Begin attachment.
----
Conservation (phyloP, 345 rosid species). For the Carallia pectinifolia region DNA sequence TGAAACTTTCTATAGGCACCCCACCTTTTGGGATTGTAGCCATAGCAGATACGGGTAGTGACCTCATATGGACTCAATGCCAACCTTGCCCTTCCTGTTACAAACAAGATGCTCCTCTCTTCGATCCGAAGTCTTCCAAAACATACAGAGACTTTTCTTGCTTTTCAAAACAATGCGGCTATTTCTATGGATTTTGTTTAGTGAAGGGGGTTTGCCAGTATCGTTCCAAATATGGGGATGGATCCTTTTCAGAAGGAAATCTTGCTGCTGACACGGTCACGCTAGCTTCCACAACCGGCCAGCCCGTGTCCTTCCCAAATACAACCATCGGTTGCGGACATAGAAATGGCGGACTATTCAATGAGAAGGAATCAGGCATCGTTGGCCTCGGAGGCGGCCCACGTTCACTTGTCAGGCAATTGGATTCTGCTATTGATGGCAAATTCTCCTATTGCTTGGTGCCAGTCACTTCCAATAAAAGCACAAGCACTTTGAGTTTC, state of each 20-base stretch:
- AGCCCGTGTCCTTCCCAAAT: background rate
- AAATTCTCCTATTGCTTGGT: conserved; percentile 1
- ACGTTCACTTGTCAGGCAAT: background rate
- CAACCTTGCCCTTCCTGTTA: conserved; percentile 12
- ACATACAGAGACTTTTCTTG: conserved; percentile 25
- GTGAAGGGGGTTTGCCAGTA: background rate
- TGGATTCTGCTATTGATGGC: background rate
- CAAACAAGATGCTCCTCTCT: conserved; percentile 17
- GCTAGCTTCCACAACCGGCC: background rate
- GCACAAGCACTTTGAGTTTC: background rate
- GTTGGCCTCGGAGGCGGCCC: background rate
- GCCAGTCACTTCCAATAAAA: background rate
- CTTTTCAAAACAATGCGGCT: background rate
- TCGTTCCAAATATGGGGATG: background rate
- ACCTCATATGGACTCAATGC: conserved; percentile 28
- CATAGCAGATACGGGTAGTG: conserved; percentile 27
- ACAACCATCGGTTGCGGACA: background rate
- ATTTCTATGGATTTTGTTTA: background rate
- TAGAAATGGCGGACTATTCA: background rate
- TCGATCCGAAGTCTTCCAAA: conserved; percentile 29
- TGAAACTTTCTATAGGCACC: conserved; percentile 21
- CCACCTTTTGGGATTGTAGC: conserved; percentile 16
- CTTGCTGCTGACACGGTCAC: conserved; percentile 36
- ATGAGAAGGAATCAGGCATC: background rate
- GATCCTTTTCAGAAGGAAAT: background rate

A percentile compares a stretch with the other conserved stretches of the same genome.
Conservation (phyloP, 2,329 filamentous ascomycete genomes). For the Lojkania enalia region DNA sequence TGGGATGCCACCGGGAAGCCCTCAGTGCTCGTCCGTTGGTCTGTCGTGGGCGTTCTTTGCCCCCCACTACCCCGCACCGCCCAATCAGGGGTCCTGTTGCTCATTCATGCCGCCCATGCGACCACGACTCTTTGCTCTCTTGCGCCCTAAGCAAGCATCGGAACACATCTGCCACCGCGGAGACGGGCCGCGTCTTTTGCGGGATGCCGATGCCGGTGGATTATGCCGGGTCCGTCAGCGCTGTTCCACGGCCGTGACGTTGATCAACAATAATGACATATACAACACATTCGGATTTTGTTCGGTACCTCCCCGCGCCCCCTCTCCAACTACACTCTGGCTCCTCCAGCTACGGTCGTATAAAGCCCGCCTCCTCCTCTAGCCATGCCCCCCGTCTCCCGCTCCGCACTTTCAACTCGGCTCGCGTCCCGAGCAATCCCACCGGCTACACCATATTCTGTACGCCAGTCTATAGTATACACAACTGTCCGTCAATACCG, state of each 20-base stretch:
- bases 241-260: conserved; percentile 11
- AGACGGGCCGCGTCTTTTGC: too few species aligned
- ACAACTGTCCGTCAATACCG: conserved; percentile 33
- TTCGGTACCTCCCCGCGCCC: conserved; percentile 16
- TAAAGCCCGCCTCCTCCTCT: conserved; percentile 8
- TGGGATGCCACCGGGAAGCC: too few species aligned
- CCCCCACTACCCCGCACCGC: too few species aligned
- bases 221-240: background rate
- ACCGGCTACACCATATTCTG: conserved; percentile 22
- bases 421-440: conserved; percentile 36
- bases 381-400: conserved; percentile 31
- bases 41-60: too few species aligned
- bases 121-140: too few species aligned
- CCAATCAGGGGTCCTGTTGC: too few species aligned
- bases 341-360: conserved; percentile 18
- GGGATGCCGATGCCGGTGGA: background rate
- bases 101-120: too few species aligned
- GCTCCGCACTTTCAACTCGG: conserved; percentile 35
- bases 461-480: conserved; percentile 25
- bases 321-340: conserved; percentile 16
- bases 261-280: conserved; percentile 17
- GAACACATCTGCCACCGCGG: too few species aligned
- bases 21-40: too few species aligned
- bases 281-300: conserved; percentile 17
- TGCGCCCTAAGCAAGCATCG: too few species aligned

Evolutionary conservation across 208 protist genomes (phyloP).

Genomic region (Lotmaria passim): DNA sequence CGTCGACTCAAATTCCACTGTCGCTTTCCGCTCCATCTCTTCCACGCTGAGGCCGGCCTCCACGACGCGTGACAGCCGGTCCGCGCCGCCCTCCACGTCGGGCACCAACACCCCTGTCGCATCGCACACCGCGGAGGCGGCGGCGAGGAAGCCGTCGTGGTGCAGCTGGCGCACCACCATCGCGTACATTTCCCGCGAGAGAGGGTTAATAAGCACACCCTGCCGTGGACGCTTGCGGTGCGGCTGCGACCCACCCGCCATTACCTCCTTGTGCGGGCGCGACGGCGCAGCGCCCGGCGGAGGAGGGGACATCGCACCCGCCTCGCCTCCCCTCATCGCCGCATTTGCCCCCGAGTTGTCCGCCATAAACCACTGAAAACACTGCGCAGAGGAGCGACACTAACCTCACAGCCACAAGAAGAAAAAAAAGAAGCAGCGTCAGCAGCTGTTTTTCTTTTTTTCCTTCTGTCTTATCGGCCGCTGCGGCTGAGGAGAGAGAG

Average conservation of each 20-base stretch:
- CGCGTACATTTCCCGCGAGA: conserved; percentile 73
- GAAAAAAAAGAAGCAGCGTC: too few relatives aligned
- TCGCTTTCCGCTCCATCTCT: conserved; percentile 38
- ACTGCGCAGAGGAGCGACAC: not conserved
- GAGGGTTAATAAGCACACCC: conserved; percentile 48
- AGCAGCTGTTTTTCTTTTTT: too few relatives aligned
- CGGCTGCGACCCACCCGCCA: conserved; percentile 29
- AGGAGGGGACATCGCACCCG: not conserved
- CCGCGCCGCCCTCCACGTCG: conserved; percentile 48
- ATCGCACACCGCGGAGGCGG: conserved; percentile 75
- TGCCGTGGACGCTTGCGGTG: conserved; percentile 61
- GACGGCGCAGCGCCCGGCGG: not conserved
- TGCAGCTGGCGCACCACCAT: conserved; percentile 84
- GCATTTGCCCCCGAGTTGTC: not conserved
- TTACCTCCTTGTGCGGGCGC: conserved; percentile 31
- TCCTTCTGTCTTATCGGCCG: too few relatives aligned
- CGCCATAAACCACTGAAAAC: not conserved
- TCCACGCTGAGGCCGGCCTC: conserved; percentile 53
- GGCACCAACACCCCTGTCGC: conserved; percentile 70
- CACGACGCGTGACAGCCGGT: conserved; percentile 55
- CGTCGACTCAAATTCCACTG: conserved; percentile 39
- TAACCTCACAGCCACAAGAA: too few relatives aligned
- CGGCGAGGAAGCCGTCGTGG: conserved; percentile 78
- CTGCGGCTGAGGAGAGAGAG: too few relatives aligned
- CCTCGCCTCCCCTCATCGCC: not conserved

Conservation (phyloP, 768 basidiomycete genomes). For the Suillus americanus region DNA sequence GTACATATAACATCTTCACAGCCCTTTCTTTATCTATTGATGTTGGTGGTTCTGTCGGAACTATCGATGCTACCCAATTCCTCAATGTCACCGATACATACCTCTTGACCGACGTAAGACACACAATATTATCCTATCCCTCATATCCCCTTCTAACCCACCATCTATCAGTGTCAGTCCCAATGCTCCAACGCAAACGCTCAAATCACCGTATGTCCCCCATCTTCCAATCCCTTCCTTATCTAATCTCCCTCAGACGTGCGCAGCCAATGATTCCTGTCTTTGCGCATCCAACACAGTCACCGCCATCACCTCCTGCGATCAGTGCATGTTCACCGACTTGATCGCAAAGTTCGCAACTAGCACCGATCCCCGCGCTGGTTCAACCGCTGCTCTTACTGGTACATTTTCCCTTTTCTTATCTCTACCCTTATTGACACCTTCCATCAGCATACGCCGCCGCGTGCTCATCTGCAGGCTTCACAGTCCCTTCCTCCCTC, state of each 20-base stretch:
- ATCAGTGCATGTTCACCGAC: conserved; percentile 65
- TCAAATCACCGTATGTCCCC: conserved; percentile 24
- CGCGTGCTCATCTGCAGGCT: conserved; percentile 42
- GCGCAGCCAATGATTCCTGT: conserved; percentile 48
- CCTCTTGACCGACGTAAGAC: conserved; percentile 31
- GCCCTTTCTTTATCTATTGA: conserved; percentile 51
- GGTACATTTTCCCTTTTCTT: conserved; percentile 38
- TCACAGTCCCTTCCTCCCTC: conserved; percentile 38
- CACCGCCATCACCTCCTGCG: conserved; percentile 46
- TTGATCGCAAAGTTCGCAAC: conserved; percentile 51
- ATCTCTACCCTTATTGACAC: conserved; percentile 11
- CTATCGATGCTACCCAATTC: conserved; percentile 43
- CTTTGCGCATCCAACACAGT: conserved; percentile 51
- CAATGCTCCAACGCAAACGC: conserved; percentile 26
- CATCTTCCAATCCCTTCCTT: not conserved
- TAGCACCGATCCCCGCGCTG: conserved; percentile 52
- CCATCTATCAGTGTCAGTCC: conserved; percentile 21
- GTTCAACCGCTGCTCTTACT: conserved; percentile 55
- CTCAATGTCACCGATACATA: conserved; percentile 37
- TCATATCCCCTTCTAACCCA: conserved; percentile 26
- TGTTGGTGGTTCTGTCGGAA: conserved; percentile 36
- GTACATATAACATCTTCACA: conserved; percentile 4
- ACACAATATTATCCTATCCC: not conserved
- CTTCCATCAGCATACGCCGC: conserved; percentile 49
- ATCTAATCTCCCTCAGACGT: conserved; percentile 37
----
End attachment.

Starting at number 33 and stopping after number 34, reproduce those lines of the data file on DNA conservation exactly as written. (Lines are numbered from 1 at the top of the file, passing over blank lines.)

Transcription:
- TAAAGCCCGCCTCCTCCTCT: conserved; percentile 8
- TGGGATGCCACCGGGAAGCC: too few species aligned